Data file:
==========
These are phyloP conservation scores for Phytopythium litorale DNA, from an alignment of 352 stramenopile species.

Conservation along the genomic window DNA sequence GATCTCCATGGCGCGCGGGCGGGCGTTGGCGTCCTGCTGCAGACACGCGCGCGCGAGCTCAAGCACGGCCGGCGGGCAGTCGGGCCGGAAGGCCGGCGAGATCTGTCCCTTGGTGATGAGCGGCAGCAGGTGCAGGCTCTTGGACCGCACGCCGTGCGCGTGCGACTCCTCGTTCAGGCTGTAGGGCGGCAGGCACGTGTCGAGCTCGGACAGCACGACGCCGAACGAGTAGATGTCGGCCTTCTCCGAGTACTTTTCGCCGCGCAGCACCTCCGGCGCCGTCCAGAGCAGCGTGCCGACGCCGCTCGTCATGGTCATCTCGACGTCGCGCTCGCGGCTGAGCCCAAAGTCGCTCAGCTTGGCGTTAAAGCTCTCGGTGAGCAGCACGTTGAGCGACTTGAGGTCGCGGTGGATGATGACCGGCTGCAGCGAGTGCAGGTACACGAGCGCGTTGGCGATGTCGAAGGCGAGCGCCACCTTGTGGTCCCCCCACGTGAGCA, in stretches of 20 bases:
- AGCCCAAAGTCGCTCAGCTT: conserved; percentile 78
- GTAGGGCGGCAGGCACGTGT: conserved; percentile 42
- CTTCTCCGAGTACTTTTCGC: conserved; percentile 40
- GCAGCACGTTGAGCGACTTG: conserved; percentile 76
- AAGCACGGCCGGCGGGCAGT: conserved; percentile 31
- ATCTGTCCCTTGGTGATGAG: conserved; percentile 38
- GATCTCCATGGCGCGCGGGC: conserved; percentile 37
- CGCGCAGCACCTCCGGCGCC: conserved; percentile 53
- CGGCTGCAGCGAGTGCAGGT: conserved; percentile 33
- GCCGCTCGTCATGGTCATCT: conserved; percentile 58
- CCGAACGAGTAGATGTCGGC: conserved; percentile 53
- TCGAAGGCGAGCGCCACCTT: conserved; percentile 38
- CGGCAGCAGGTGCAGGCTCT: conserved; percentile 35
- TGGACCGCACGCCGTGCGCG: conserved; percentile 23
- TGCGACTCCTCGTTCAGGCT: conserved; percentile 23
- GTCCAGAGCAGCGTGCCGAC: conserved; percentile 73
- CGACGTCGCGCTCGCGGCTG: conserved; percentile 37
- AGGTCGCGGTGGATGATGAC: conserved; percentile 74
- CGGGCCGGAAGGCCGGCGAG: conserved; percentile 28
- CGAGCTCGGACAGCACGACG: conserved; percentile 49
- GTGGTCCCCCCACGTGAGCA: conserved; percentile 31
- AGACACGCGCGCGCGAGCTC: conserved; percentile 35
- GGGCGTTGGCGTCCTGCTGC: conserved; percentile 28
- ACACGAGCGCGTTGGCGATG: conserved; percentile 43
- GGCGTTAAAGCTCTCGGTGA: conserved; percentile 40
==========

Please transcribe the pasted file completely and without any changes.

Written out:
These are phyloP conservation scores for Phytopythium litorale DNA, from an alignment of 352 stramenopile species.

Conservation along the genomic window DNA sequence GATCTCCATGGCGCGCGGGCGGGCGTTGGCGTCCTGCTGCAGACACGCGCGCGCGAGCTCAAGCACGGCCGGCGGGCAGTCGGGCCGGAAGGCCGGCGAGATCTGTCCCTTGGTGATGAGCGGCAGCAGGTGCAGGCTCTTGGACCGCACGCCGTGCGCGTGCGACTCCTCGTTCAGGCTGTAGGGCGGCAGGCACGTGTCGAGCTCGGACAGCACGACGCCGAACGAGTAGATGTCGGCCTTCTCCGAGTACTTTTCGCCGCGCAGCACCTCCGGCGCCGTCCAGAGCAGCGTGCCGACGCCGCTCGTCATGGTCATCTCGACGTCGCGCTCGCGGCTGAGCCCAAAGTCGCTCAGCTTGGCGTTAAAGCTCTCGGTGAGCAGCACGTTGAGCGACTTGAGGTCGCGGTGGATGATGACCGGCTGCAGCGAGTGCAGGTACACGAGCGCGTTGGCGATGTCGAAGGCGAGCGCCACCTTGTGGTCCCCCCACGTGAGCA, in stretches of 20 bases:
- AGCCCAAAGTCGCTCAGCTT: conserved; percentile 78
- GTAGGGCGGCAGGCACGTGT: conserved; percentile 42
- CTTCTCCGAGTACTTTTCGC: conserved; percentile 40
- GCAGCACGTTGAGCGACTTG: conserved; percentile 76
- AAGCACGGCCGGCGGGCAGT: conserved; percentile 31
- ATCTGTCCCTTGGTGATGAG: conserved; percentile 38
- GATCTCCATGGCGCGCGGGC: conserved; percentile 37
- CGCGCAGCACCTCCGGCGCC: conserved; percentile 53
- CGGCTGCAGCGAGTGCAGGT: conserved; percentile 33
- GCCGCTCGTCATGGTCATCT: conserved; percentile 58
- CCGAACGAGTAGATGTCGGC: conserved; percentile 53
- TCGAAGGCGAGCGCCACCTT: conserved; percentile 38
- CGGCAGCAGGTGCAGGCTCT: conserved; percentile 35
- TGGACCGCACGCCGTGCGCG: conserved; percentile 23
- TGCGACTCCTCGTTCAGGCT: conserved; percentile 23
- GTCCAGAGCAGCGTGCCGAC: conserved; percentile 73
- CGACGTCGCGCTCGCGGCTG: conserved; percentile 37
- AGGTCGCGGTGGATGATGAC: conserved; percentile 74
- CGGGCCGGAAGGCCGGCGAG: conserved; percentile 28
- CGAGCTCGGACAGCACGACG: conserved; percentile 49
- GTGGTCCCCCCACGTGAGCA: conserved; percentile 31
- AGACACGCGCGCGCGAGCTC: conserved; percentile 35
- GGGCGTTGGCGTCCTGCTGC: conserved; percentile 28
- ACACGAGCGCGTTGGCGATG: conserved; percentile 43
- GGCGTTAAAGCTCTCGGTGA: conserved; percentile 40